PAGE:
- n. The process by which something such as an area of land or a function of government becomes dependent on or subordinate to the military, or military in its attributes or practices
GNU Webster's 1913
- n. mostly Brit. militarization.
- n. act of assembling and putting into readiness for war or other emergency:
“Her focus is not on protesting women but on women caught up in militarisation.”
“But he warns that, because it has never been used in Great Britain before, the authorities would risk "sending out a message that we have lost control" and inflaming tensions "in a country that has never been comfortable with the idea of militarisation".”
“I have instructed our foreign secretary to submit before the UN security council and the UN assembly this militarisation, which is a serious risk to to international security".”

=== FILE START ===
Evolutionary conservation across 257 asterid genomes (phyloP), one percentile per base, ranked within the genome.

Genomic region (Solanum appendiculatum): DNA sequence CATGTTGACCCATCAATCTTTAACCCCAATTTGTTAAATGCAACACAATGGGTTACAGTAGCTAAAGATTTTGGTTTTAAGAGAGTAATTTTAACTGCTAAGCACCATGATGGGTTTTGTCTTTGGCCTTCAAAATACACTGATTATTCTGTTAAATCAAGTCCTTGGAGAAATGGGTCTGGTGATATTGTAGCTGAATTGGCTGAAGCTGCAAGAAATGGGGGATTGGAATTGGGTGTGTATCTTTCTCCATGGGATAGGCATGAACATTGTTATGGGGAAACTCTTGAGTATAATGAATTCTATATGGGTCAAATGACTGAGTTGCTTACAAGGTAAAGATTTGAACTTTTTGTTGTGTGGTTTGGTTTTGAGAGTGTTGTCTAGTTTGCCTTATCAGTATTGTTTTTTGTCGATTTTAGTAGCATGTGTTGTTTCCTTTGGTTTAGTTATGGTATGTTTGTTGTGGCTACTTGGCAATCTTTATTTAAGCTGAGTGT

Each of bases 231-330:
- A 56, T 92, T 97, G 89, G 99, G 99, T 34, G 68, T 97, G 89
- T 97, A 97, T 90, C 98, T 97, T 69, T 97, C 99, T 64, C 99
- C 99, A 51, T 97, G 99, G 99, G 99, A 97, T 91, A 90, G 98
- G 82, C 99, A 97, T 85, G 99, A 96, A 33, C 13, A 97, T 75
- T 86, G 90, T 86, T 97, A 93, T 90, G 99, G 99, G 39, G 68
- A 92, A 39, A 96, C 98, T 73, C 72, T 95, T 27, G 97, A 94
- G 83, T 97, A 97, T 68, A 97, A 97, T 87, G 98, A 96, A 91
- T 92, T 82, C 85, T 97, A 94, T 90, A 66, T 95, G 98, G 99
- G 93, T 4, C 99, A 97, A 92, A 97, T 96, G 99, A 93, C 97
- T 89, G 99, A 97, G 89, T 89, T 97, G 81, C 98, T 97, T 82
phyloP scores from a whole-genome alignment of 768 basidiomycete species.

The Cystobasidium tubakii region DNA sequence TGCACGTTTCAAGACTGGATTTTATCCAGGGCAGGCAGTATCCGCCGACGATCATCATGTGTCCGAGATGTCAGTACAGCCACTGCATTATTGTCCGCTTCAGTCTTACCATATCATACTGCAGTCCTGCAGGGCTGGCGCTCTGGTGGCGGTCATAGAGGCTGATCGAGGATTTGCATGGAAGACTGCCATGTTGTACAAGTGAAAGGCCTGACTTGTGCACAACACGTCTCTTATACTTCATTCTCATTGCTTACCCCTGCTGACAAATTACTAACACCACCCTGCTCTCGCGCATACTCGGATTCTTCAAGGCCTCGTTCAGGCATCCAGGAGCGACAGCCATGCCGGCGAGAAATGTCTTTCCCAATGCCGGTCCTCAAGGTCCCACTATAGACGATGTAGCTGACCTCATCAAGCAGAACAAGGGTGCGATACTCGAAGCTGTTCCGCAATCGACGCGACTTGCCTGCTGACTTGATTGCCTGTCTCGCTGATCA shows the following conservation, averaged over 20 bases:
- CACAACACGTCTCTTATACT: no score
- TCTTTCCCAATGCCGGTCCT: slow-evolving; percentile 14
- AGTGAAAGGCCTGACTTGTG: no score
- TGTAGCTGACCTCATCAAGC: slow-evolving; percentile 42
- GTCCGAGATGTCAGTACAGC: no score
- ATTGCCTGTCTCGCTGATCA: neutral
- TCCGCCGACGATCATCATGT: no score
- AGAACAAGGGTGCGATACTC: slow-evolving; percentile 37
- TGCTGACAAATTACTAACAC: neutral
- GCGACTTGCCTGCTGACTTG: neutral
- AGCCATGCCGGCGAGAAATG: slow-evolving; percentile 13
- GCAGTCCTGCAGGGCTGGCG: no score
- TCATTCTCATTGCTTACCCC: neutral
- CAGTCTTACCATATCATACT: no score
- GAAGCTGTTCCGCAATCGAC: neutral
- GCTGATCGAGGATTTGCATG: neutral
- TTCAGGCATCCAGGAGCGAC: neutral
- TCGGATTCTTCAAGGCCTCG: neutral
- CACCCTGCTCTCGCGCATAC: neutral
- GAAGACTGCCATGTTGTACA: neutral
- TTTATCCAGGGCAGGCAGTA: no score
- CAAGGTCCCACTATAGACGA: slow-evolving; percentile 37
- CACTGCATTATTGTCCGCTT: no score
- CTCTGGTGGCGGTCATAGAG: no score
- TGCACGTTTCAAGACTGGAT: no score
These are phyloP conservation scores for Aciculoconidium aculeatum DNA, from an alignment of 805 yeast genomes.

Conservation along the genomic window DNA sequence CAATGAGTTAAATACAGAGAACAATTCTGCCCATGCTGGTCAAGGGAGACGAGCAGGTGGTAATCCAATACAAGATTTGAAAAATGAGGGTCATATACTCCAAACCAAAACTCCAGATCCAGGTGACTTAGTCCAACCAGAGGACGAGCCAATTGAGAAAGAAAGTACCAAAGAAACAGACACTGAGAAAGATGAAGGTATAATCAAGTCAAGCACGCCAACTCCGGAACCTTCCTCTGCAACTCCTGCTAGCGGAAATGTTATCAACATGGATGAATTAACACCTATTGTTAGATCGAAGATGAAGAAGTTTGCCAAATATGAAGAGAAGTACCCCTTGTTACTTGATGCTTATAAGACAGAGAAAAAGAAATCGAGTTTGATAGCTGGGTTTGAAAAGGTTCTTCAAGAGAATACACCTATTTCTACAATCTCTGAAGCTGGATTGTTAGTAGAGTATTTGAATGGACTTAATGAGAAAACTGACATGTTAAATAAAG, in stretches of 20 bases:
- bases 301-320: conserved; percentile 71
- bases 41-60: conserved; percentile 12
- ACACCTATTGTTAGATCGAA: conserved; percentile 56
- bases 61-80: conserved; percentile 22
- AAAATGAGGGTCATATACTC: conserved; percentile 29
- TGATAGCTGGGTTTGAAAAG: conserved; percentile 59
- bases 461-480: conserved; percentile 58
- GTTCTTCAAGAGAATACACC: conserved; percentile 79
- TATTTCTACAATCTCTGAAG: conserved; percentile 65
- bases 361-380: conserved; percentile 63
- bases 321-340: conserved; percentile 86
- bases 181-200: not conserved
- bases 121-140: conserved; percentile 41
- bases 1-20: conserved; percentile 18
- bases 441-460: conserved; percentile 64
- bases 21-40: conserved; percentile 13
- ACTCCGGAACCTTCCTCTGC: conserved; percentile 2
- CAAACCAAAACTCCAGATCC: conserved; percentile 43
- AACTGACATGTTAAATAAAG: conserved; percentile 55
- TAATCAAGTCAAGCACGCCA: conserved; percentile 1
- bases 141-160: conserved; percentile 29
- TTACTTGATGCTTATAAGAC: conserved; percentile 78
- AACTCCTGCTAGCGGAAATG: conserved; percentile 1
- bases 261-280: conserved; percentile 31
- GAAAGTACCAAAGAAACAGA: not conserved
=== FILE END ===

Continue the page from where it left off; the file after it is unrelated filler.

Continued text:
“Volumes of exchanges have been taking place over what some of these correspondents have called the militarisation of Haiti by international forces, many of the voices sounding off against it.”
“In the event, the first and the most essential step would be to undo the 'militarisation' of civilian areas.”
“L'ancien diplomate parle de la "militarisation" des USA.”
“And while some analysts have criticised the appointment of several armed forces officers to the cabinet, arguing that it will usher in a degree of 'militarisation' of the government, he said he disagreed.”
“Equally, intellectual forays get delimited when there is a growing "militarisation" of the mind.”
“The myth of Anzac has become more significant in recent years, ubiquitous even, with what I have called the militarisation of Australian history, mightily subsidised by the Howard government in the 1990s and early years of this century.”
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